I can still vividly recall the first time I laid eyes on a series of head illustrations of the Bronzeback Legless Lizard Ophidiocephalus taeniatus. They were drawn from the type specimen by B.C. Cotton, in Waite (1929). I was ten years old and sitting quietly in the school library. I likened the large head plates and protrusive, wedge-shaped snout as bearing a striking resemblance to that of the Archaeopteryx, the earliest and most primitive bird. In line with most fanatical herps, I already had a solid grounding with Dinosaurs, my own considerable book collection now competing for shelf space with the ever-growing titles devoted to modern day reptiles. I remember day-dreaming of a time when I had my own car, and of finding anOphidiocephalus taeniatus in the desert myself....
One of my most treasured reference works still parked on the bookshelf, is a complete set of Australia’s Wildlife Heritage Encyclopaedia. I can still remember the ad plugging the first issue of the series, as it flashed up on the Black-and-White Rank Arena in the lounge. It was way back in 1973 when I was a Prep. Grader.
That ad sparked much excitement from yours truly. My mum copped a spate of nagging before the ad finished, which continued until I had feedback- that my immediate plans of owning every one of those issues had registered. The series was available weekly at the local newsagents and ran for a whopping 105 weeks. I am happy to say that mum did not let me down. In retrospect, my knowledge and love for every facet of Australian nature was greatly enhanced by the Wildlife Heritage. Its content triggered an inner desire to not just read, but comprehend each issue. Armed with a dictionary and thesaurus, I worked my way through every article with an enthusiasm unmatched in any classroom.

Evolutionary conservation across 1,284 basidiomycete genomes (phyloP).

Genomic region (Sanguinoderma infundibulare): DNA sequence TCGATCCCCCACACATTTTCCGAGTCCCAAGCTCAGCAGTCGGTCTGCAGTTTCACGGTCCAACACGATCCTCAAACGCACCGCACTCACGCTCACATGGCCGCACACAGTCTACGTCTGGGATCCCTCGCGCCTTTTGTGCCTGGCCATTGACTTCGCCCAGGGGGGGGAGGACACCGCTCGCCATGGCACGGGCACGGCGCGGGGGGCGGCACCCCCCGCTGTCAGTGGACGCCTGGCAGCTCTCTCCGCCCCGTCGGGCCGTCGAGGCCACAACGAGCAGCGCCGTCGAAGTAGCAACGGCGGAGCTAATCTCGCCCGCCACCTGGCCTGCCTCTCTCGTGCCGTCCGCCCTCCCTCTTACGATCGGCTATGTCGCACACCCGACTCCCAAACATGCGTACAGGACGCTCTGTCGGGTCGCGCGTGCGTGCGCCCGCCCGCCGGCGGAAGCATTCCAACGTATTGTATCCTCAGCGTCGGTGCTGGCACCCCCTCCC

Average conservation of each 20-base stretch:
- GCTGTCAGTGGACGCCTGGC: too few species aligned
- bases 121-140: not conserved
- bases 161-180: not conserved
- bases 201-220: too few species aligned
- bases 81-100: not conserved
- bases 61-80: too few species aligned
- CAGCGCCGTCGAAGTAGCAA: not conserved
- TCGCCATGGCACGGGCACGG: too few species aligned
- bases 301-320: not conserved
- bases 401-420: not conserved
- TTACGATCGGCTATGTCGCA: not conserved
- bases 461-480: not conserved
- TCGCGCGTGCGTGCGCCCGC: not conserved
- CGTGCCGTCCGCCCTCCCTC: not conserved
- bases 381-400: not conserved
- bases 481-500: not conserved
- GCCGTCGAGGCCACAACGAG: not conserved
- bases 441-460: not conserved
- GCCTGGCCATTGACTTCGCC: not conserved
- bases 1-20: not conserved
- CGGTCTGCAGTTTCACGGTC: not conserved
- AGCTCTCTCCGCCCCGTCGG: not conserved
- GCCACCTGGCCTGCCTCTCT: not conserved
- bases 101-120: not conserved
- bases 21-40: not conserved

Partial or full tongue loss among snakes is rare, with Hopgood (1980) providing the only published account I could locate. The account did not relate to tongue regeneration. The following observation records a gradual and complete regeneration of the severed portion of a tongue-tip.
On the 19/01/95 a sub-adult female Death Adder Acanthophis antarcticus was collected from mallee habitat to the west of the Middleback Ranges in South Australia (33°11’S X 137°02’E). A take permit was kindly issued by the Department of Environment and Natural Resources in order to begin a breeding program which would allow accurate data to be compiled on genetically compatible Death Adders obtained from one specific locality. The following note details the initial capture of the Acanthophis antarcticus above, with additional reptile species observed during the search and subsequent captive notes until the unfortunate death of the adder on the 11/02/97.